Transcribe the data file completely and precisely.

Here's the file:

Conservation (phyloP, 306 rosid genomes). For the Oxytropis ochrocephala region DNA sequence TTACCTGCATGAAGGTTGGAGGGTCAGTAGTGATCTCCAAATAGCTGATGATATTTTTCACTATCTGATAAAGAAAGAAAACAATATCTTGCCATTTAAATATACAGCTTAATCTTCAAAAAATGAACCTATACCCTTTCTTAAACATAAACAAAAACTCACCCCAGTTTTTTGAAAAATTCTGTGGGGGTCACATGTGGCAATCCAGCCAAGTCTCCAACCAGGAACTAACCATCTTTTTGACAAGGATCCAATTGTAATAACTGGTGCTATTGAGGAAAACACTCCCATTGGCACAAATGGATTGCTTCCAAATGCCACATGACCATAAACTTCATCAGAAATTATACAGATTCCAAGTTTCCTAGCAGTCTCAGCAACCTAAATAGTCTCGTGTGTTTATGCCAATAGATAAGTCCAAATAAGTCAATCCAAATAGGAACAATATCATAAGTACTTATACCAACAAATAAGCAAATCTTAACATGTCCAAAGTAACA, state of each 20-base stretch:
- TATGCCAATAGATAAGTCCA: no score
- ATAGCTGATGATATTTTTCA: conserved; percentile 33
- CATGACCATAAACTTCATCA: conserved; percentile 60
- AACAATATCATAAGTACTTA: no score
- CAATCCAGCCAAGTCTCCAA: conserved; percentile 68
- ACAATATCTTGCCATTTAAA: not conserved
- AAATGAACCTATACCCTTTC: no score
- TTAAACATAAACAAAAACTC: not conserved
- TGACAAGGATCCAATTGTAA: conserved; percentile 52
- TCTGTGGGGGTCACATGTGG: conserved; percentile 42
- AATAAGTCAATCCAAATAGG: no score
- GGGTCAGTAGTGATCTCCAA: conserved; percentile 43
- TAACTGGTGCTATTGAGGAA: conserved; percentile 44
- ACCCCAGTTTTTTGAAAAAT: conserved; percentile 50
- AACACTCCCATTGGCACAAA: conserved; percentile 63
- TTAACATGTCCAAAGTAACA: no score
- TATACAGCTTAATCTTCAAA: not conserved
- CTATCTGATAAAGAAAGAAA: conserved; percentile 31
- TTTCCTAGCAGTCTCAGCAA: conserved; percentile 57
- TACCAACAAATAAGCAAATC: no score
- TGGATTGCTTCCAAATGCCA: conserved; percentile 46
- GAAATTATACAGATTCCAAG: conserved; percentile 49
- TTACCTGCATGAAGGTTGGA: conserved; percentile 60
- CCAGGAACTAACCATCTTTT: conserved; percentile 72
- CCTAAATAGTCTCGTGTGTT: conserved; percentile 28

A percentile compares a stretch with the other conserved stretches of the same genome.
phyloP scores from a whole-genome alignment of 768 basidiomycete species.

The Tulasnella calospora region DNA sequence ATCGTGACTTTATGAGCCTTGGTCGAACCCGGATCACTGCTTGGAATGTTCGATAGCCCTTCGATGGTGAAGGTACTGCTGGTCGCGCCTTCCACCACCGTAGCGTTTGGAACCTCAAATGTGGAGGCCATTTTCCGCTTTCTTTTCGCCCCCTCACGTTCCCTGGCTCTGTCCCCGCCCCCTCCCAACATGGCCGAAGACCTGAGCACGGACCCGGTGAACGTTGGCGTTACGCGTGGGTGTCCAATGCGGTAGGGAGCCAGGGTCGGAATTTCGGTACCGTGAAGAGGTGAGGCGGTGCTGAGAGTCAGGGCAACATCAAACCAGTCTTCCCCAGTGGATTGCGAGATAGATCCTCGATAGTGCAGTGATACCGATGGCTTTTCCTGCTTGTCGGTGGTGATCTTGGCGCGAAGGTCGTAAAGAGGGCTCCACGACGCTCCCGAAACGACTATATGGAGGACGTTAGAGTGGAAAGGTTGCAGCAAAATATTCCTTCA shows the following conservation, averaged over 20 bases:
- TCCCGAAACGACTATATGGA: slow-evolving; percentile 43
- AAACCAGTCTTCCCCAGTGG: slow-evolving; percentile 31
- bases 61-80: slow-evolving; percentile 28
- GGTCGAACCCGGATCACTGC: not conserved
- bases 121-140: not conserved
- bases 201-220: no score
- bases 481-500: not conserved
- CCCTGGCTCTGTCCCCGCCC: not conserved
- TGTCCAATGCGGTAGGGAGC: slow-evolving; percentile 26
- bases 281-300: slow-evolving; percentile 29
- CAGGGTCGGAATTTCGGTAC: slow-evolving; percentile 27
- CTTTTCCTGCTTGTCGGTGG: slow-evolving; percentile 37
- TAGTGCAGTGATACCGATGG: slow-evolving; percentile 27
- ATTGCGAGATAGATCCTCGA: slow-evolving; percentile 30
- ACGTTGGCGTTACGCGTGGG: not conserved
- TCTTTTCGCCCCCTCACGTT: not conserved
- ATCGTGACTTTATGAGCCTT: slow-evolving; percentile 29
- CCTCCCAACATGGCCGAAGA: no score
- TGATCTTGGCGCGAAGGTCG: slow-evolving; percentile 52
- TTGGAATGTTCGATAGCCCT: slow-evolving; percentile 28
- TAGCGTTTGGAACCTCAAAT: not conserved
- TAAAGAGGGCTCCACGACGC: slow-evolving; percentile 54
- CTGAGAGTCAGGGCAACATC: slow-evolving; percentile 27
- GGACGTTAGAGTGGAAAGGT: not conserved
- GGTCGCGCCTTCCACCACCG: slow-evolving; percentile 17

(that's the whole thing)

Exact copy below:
Conservation (phyloP, 306 rosid genomes). For the Oxytropis ochrocephala region DNA sequence TTACCTGCATGAAGGTTGGAGGGTCAGTAGTGATCTCCAAATAGCTGATGATATTTTTCACTATCTGATAAAGAAAGAAAACAATATCTTGCCATTTAAATATACAGCTTAATCTTCAAAAAATGAACCTATACCCTTTCTTAAACATAAACAAAAACTCACCCCAGTTTTTTGAAAAATTCTGTGGGGGTCACATGTGGCAATCCAGCCAAGTCTCCAACCAGGAACTAACCATCTTTTTGACAAGGATCCAATTGTAATAACTGGTGCTATTGAGGAAAACACTCCCATTGGCACAAATGGATTGCTTCCAAATGCCACATGACCATAAACTTCATCAGAAATTATACAGATTCCAAGTTTCCTAGCAGTCTCAGCAACCTAAATAGTCTCGTGTGTTTATGCCAATAGATAAGTCCAAATAAGTCAATCCAAATAGGAACAATATCATAAGTACTTATACCAACAAATAAGCAAATCTTAACATGTCCAAAGTAACA, state of each 20-base stretch:
- TATGCCAATAGATAAGTCCA: no score
- ATAGCTGATGATATTTTTCA: conserved; percentile 33
- CATGACCATAAACTTCATCA: conserved; percentile 60
- AACAATATCATAAGTACTTA: no score
- CAATCCAGCCAAGTCTCCAA: conserved; percentile 68
- ACAATATCTTGCCATTTAAA: not conserved
- AAATGAACCTATACCCTTTC: no score
- TTAAACATAAACAAAAACTC: not conserved
- TGACAAGGATCCAATTGTAA: conserved; percentile 52
- TCTGTGGGGGTCACATGTGG: conserved; percentile 42
- AATAAGTCAATCCAAATAGG: no score
- GGGTCAGTAGTGATCTCCAA: conserved; percentile 43
- TAACTGGTGCTATTGAGGAA: conserved; percentile 44
- ACCCCAGTTTTTTGAAAAAT: conserved; percentile 50
- AACACTCCCATTGGCACAAA: conserved; percentile 63
- TTAACATGTCCAAAGTAACA: no score
- TATACAGCTTAATCTTCAAA: not conserved
- CTATCTGATAAAGAAAGAAA: conserved; percentile 31
- TTTCCTAGCAGTCTCAGCAA: conserved; percentile 57
- TACCAACAAATAAGCAAATC: no score
- TGGATTGCTTCCAAATGCCA: conserved; percentile 46
- GAAATTATACAGATTCCAAG: conserved; percentile 49
- TTACCTGCATGAAGGTTGGA: conserved; percentile 60
- CCAGGAACTAACCATCTTTT: conserved; percentile 72
- CCTAAATAGTCTCGTGTGTT: conserved; percentile 28

A percentile compares a stretch with the other conserved stretches of the same genome.
phyloP scores from a whole-genome alignment of 768 basidiomycete species.

The Tulasnella calospora region DNA sequence ATCGTGACTTTATGAGCCTTGGTCGAACCCGGATCACTGCTTGGAATGTTCGATAGCCCTTCGATGGTGAAGGTACTGCTGGTCGCGCCTTCCACCACCGTAGCGTTTGGAACCTCAAATGTGGAGGCCATTTTCCGCTTTCTTTTCGCCCCCTCACGTTCCCTGGCTCTGTCCCCGCCCCCTCCCAACATGGCCGAAGACCTGAGCACGGACCCGGTGAACGTTGGCGTTACGCGTGGGTGTCCAATGCGGTAGGGAGCCAGGGTCGGAATTTCGGTACCGTGAAGAGGTGAGGCGGTGCTGAGAGTCAGGGCAACATCAAACCAGTCTTCCCCAGTGGATTGCGAGATAGATCCTCGATAGTGCAGTGATACCGATGGCTTTTCCTGCTTGTCGGTGGTGATCTTGGCGCGAAGGTCGTAAAGAGGGCTCCACGACGCTCCCGAAACGACTATATGGAGGACGTTAGAGTGGAAAGGTTGCAGCAAAATATTCCTTCA shows the following conservation, averaged over 20 bases:
- TCCCGAAACGACTATATGGA: slow-evolving; percentile 43
- AAACCAGTCTTCCCCAGTGG: slow-evolving; percentile 31
- bases 61-80: slow-evolving; percentile 28
- GGTCGAACCCGGATCACTGC: not conserved
- bases 121-140: not conserved
- bases 201-220: no score
- bases 481-500: not conserved
- CCCTGGCTCTGTCCCCGCCC: not conserved
- TGTCCAATGCGGTAGGGAGC: slow-evolving; percentile 26
- bases 281-300: slow-evolving; percentile 29
- CAGGGTCGGAATTTCGGTAC: slow-evolving; percentile 27
- CTTTTCCTGCTTGTCGGTGG: slow-evolving; percentile 37
- TAGTGCAGTGATACCGATGG: slow-evolving; percentile 27
- ATTGCGAGATAGATCCTCGA: slow-evolving; percentile 30
- ACGTTGGCGTTACGCGTGGG: not conserved
- TCTTTTCGCCCCCTCACGTT: not conserved
- ATCGTGACTTTATGAGCCTT: slow-evolving; percentile 29
- CCTCCCAACATGGCCGAAGA: no score
- TGATCTTGGCGCGAAGGTCG: slow-evolving; percentile 52
- TTGGAATGTTCGATAGCCCT: slow-evolving; percentile 28
- TAGCGTTTGGAACCTCAAAT: not conserved
- TAAAGAGGGCTCCACGACGC: slow-evolving; percentile 54
- CTGAGAGTCAGGGCAACATC: slow-evolving; percentile 27
- GGACGTTAGAGTGGAAAGGT: not conserved
- GGTCGCGCCTTCCACCACCG: slow-evolving; percentile 17